The smaller X70 has less real-estate for button and ring placement, it’s a bit fiddly for my fat fingers. But it still manages to have all-important controls in reach, once you get to know where they are. The menu joystick on the handle is particularly handy. The X70 has only one ring, switchable between focus and zoom. It was a bit uncomfortable at first. I ended up using the rocker on the handle for zoom and the ring for focus.

Although larger and heavier at 3.2kg, the X180’s extra weight isn’t particularly noticeable once tucked against the shoulder for stability. X180’s three separate rings for focus, zoom, and iris are really great for camera operating. Its focus ring also has infinite or hard-stop modes, auto focus/manual override and manual focus respectively. The X180 also has a great EVF, a 1.27cm 1024 x 768 OLED display, specially useful for shooting on sunny days.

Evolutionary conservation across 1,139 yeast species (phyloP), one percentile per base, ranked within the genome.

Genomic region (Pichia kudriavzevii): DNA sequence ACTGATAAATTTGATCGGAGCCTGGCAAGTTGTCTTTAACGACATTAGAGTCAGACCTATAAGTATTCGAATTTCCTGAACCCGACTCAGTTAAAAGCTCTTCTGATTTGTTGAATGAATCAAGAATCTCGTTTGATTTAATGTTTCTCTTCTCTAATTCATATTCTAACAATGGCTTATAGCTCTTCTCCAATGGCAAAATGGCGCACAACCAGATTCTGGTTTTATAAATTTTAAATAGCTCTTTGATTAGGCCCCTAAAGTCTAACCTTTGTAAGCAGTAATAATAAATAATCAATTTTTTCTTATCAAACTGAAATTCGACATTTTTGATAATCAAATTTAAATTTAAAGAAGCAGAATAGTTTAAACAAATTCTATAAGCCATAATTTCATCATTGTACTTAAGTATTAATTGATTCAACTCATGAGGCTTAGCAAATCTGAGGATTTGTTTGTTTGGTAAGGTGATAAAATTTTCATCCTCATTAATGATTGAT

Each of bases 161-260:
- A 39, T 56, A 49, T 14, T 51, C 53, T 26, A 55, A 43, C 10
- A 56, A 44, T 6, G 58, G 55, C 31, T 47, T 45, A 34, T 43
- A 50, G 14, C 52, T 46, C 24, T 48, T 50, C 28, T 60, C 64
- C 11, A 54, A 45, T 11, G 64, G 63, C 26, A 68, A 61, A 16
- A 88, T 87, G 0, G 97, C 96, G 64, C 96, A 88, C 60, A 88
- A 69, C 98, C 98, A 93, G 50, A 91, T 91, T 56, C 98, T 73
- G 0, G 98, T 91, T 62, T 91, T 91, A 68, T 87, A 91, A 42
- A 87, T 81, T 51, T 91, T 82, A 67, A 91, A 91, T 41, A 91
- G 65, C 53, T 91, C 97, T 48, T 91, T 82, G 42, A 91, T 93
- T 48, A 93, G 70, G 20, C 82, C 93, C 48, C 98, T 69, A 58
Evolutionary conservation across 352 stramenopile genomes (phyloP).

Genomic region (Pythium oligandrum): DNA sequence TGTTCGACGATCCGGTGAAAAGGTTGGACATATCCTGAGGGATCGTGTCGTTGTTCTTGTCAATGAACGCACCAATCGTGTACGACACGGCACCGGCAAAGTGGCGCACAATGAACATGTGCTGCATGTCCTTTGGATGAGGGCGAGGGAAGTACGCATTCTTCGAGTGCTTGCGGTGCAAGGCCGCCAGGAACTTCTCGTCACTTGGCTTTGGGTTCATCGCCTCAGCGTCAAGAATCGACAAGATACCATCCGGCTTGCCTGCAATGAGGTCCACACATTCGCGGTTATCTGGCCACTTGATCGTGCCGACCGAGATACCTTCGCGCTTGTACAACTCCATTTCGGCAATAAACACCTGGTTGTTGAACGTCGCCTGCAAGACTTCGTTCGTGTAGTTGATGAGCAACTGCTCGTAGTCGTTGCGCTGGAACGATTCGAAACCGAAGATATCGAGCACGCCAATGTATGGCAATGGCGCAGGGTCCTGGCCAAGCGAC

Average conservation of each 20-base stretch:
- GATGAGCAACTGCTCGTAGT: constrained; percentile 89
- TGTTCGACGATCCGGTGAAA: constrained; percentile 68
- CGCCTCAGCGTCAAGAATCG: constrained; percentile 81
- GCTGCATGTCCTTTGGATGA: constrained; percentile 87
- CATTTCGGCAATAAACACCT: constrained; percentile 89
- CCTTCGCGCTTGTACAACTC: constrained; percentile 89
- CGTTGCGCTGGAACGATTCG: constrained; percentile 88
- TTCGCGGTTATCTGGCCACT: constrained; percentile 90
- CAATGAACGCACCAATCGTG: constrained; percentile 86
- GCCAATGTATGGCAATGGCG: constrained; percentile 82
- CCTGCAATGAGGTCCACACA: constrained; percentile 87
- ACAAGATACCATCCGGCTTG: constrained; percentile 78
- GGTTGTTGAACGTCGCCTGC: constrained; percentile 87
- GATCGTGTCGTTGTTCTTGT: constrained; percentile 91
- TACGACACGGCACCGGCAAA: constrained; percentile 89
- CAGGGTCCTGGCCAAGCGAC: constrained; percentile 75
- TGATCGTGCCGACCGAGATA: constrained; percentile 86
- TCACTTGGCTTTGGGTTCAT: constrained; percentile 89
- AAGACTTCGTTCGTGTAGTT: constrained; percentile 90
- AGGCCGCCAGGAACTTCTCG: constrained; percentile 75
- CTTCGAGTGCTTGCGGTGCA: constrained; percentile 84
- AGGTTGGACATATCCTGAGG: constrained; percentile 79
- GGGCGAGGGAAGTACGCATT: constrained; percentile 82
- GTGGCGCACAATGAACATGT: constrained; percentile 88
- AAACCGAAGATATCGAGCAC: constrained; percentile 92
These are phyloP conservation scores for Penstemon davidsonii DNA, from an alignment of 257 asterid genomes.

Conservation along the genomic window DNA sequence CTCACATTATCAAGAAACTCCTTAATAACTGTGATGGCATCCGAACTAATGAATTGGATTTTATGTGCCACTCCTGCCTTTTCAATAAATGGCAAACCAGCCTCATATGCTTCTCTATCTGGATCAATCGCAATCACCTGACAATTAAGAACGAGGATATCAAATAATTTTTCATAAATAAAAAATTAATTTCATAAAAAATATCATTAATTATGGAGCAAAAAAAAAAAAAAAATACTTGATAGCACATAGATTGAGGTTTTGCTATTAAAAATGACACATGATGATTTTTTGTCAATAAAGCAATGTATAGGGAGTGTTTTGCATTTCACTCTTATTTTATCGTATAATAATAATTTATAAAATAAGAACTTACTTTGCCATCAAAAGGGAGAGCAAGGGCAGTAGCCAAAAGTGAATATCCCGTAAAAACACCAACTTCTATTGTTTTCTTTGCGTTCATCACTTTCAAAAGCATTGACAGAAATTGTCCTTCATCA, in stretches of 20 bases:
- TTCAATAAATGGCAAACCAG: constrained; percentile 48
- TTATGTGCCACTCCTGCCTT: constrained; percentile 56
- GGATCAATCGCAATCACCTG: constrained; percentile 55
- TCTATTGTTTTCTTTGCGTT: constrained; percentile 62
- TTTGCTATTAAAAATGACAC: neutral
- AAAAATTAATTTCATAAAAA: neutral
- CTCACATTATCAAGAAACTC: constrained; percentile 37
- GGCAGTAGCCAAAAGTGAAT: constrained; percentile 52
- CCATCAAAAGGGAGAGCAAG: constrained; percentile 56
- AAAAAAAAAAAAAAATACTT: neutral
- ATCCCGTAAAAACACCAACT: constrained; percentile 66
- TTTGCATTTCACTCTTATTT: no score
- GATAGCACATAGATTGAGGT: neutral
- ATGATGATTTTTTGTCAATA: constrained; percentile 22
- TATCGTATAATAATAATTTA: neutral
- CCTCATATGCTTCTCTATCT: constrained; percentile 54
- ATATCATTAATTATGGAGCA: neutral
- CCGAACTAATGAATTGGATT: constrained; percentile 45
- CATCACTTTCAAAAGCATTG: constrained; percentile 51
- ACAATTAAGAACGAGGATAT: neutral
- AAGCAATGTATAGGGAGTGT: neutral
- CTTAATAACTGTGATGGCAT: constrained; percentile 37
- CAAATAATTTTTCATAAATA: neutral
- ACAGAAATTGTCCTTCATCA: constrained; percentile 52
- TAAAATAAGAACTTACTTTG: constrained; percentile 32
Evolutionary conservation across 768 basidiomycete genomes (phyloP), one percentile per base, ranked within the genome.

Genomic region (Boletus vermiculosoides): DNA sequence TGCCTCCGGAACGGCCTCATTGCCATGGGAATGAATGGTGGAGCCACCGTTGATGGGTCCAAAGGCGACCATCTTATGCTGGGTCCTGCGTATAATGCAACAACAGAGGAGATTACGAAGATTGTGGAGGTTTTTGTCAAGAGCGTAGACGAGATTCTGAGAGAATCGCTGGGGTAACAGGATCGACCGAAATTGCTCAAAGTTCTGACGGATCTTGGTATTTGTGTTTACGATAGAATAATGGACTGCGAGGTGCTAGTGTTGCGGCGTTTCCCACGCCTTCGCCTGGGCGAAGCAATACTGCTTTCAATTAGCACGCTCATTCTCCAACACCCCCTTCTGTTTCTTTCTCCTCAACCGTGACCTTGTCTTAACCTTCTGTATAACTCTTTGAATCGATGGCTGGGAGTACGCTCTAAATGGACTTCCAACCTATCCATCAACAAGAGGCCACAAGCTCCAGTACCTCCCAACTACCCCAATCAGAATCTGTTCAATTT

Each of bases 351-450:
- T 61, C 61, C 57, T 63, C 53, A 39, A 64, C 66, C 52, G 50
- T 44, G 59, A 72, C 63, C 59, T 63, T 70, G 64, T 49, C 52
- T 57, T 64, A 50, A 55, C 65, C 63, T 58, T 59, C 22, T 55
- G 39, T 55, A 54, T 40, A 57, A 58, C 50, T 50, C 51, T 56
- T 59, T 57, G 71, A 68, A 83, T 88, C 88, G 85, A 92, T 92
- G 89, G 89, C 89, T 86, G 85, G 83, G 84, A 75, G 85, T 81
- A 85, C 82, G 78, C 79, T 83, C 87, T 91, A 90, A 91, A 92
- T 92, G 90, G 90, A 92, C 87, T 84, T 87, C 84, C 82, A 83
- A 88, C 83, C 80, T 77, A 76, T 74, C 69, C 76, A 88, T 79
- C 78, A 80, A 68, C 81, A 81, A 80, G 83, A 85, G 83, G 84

Both cameras have an optical image stabiliser, which makes handheld a dream. They also have an “Active SteadyShot” which is a heavier form of stabiliser that slightly punches in on the image and digitally stabilises the shot in camera. It gives some swim to the image; I’m not a big fan of this, but in the event of an earthquake it could be useful.

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Sony X180

Handy Features

The X70 has a built-in ND filters in 1/4, 1/16, 1/64 strengths. In contrast, the X180 has a built-in Variable ND filter, a useful function for having a smooth dial-able ND rather than large increments. It also has a stepped mode similar to traditional built-in ND.